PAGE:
Every song in Single Wide sounds like it’s ready for a life beyond the stage, and that is certainly the highest compliment when discussing a musical that could have felt too niche. Set in a trailer park somewhere in the United States, the show centers on single mom Katy (the touching Emma Stratton), a car part saleswoman living with her son Sam (a wonderful Matt Miner), and her mother Amanda (a truly wonderful Stacia Fernandez) who works selling expensive pet accessories over the phone (“it’s absurd what I sell, but bills don’t pay themselves” she sings). As Katy tries to improve her life by attending online college, her mother and son dream to see her with a man who will treat her just right.
Enter handsome, brooding stranger Guy (Derek Carley) who moves to the trailer next door with nothing but a knapsack and a six-pack of beer. Fascinated by the presence of another man in the predominantly female community, little Sam approaches Guy, befriends him and begins devising a way to set him up with his mom. Despite the traditional rom-com plot evoked by the synopsis, Single Wide works because none of the characters feel exclusively like archetypes, in fact they all seem to be struggling to escape the confines of what life suggests they should be.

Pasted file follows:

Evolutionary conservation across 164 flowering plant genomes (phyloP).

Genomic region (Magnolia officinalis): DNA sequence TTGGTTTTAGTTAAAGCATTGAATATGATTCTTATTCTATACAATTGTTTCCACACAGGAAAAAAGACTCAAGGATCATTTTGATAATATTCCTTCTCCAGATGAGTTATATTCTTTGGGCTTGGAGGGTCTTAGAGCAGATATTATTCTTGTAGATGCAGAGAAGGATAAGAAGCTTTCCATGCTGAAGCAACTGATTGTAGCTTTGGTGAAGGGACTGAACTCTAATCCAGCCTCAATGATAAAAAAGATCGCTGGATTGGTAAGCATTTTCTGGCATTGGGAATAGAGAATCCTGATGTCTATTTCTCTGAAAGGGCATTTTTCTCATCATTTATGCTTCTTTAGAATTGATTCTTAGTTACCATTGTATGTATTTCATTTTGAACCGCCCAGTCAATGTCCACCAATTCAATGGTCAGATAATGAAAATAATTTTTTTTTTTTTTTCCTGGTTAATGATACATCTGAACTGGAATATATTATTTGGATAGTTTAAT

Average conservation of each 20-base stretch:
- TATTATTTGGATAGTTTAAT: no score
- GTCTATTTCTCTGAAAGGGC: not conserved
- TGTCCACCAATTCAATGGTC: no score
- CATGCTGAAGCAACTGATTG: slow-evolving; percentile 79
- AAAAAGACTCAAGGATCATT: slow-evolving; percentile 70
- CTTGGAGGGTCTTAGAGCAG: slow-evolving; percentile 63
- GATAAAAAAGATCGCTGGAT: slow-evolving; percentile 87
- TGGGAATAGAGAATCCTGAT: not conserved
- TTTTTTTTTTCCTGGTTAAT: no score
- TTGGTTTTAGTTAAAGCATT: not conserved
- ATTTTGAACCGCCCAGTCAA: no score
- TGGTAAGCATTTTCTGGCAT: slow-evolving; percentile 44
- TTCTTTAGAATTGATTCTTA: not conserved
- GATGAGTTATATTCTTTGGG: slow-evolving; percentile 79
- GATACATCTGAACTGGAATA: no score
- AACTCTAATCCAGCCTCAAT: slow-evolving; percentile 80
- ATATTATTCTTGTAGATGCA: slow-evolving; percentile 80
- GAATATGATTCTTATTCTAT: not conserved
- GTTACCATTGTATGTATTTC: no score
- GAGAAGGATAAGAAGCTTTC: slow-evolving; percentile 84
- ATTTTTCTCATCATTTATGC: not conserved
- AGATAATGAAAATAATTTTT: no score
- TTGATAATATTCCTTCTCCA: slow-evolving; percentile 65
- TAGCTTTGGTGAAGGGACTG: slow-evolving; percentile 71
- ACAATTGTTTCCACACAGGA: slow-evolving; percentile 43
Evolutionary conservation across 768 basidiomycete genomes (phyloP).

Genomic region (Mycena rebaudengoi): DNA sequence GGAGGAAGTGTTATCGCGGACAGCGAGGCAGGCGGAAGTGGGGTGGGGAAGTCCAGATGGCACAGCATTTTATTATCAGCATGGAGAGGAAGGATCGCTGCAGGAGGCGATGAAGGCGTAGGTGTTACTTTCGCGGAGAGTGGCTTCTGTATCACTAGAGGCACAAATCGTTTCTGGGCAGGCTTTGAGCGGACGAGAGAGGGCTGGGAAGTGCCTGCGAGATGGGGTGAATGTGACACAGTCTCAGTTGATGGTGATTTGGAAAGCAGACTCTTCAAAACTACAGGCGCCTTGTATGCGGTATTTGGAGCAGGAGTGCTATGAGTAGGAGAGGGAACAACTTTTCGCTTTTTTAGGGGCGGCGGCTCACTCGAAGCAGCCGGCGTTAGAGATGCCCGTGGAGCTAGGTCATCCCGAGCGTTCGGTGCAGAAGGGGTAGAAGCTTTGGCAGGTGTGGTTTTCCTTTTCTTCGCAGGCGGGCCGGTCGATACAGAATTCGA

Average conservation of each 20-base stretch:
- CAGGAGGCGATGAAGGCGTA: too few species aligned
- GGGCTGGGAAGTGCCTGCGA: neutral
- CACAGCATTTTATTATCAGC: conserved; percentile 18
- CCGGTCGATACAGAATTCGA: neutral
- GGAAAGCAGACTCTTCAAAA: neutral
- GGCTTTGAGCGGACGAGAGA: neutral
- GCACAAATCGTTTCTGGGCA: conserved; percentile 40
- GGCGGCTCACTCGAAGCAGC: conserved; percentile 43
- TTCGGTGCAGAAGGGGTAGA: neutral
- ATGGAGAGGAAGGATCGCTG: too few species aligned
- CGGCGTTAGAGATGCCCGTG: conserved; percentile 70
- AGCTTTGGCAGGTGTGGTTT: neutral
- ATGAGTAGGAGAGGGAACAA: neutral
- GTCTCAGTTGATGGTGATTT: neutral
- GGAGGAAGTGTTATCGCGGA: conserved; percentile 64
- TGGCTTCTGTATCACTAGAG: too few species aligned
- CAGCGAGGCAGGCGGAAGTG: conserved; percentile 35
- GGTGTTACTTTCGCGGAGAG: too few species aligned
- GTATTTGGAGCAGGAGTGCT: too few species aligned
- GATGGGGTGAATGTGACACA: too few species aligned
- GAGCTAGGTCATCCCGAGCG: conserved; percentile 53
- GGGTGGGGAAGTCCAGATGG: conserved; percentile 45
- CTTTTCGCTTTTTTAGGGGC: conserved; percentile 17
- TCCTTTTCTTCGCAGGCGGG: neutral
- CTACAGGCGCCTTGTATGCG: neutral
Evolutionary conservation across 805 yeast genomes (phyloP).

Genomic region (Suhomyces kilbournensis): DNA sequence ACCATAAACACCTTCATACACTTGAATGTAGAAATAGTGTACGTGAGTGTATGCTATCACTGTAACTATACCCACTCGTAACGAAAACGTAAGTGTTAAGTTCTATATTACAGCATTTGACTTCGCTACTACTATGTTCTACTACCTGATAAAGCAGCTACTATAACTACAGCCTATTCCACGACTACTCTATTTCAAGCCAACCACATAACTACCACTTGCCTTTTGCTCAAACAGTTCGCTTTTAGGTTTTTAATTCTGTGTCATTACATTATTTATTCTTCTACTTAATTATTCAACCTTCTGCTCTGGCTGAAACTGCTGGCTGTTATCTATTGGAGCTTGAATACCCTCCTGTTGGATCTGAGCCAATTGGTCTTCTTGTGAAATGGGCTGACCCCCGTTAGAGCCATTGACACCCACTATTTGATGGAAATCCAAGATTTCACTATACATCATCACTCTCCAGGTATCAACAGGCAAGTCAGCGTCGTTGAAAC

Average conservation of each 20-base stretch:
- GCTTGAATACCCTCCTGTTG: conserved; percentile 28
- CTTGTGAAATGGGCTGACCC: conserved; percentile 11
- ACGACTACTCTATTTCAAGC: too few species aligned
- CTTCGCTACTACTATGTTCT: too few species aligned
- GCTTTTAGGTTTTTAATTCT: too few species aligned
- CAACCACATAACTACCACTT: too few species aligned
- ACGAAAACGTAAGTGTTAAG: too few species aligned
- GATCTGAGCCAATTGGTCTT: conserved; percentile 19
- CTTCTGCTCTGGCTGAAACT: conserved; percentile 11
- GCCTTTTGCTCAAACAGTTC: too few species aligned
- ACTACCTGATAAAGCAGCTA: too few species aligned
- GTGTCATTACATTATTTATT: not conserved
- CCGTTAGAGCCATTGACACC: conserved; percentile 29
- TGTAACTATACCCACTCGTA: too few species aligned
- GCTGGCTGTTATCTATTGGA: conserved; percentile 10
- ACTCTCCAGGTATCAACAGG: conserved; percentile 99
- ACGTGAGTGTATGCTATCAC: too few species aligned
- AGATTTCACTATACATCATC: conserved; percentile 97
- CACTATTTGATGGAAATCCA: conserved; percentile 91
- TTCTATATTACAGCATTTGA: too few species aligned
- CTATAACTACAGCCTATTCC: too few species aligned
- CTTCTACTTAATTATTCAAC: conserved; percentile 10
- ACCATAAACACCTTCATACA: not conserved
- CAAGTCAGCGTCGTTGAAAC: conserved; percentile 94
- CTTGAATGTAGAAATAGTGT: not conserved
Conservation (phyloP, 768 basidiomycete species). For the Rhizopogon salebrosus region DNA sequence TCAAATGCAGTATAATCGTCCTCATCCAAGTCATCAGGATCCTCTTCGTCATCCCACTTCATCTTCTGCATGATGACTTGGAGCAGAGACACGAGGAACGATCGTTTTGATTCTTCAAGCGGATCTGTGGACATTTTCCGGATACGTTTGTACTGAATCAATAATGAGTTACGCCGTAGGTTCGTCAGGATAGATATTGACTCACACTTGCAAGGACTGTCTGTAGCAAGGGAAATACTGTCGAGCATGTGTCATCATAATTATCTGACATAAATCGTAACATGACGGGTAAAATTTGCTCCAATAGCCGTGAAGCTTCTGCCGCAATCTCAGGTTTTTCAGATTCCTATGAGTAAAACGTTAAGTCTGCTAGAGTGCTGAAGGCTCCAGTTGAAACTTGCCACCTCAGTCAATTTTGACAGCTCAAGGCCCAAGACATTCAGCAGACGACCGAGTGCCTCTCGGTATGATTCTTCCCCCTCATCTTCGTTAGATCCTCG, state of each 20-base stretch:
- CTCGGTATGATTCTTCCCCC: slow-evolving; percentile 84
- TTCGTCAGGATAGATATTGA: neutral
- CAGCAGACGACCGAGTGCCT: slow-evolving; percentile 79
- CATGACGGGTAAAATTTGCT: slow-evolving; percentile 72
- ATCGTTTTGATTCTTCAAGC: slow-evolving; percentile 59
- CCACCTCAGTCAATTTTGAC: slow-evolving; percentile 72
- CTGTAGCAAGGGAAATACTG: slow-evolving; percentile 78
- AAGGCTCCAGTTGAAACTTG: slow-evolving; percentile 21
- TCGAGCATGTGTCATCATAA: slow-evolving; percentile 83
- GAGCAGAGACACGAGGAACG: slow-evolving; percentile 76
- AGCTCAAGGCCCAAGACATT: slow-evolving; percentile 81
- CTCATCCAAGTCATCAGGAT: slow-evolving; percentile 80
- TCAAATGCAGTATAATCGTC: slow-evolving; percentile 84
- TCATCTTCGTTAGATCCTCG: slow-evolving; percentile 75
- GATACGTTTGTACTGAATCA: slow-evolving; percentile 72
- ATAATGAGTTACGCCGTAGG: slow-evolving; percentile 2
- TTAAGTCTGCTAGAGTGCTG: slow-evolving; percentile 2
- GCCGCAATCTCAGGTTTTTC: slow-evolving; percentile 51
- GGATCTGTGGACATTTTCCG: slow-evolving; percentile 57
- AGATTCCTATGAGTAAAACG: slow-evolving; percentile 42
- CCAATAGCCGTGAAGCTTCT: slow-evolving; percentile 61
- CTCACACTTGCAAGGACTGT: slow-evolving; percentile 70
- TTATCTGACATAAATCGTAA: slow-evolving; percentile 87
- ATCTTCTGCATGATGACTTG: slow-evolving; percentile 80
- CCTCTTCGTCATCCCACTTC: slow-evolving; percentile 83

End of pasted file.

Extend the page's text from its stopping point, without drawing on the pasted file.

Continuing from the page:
For Katy, life is much more than finding a man, in fact in a sweet number called “One For Me” she explains she already has found her soulmate in the shape of the little boy who with his “toothless smile” took her breath away from the very first time they met. For her best frenemy Flossie (a scene stealing Jacqueline Petroccia) life would feel better with a man around, but not being able to find one doesn’t prevent her from feeling empowered about her own sexuality, she also practices gardening and smartly has to explain to one of her dimwit beaus that the term “horticulturist” isn’t an insult.
The country-tinged music and lyrics by Jordan Kamalu often make Single Wide feel like a country show with a plot, and like the most exemplary entries in the genre, the songs succeed because they tell stories of people living on the sidelines of society, without ever looking down on them or turning them into poverty porn. The lives of the people in the show aren’t less dignified because they don’t have the means to inhabit houses without wheels, their dreams aren’t less valid because they aren’t as grandiose as those we’re used to seeing in musical theatre, in fact the story feels fresh because musicals rarely focus on people like this without the aid of a microscope or a moderator that comes from a privileged background to help guide the audience.
Best of all is the show’s unabashed admiration for womanhood, best summed up in a scene where Guy (gotta love that his name is so generic!) meets all the women in the trailer park and asks Sam if they’re sisters. For all he knows they very well could be, for Single Wide celebrates sisterhoods that go beyond blood relations and traditional notions of family.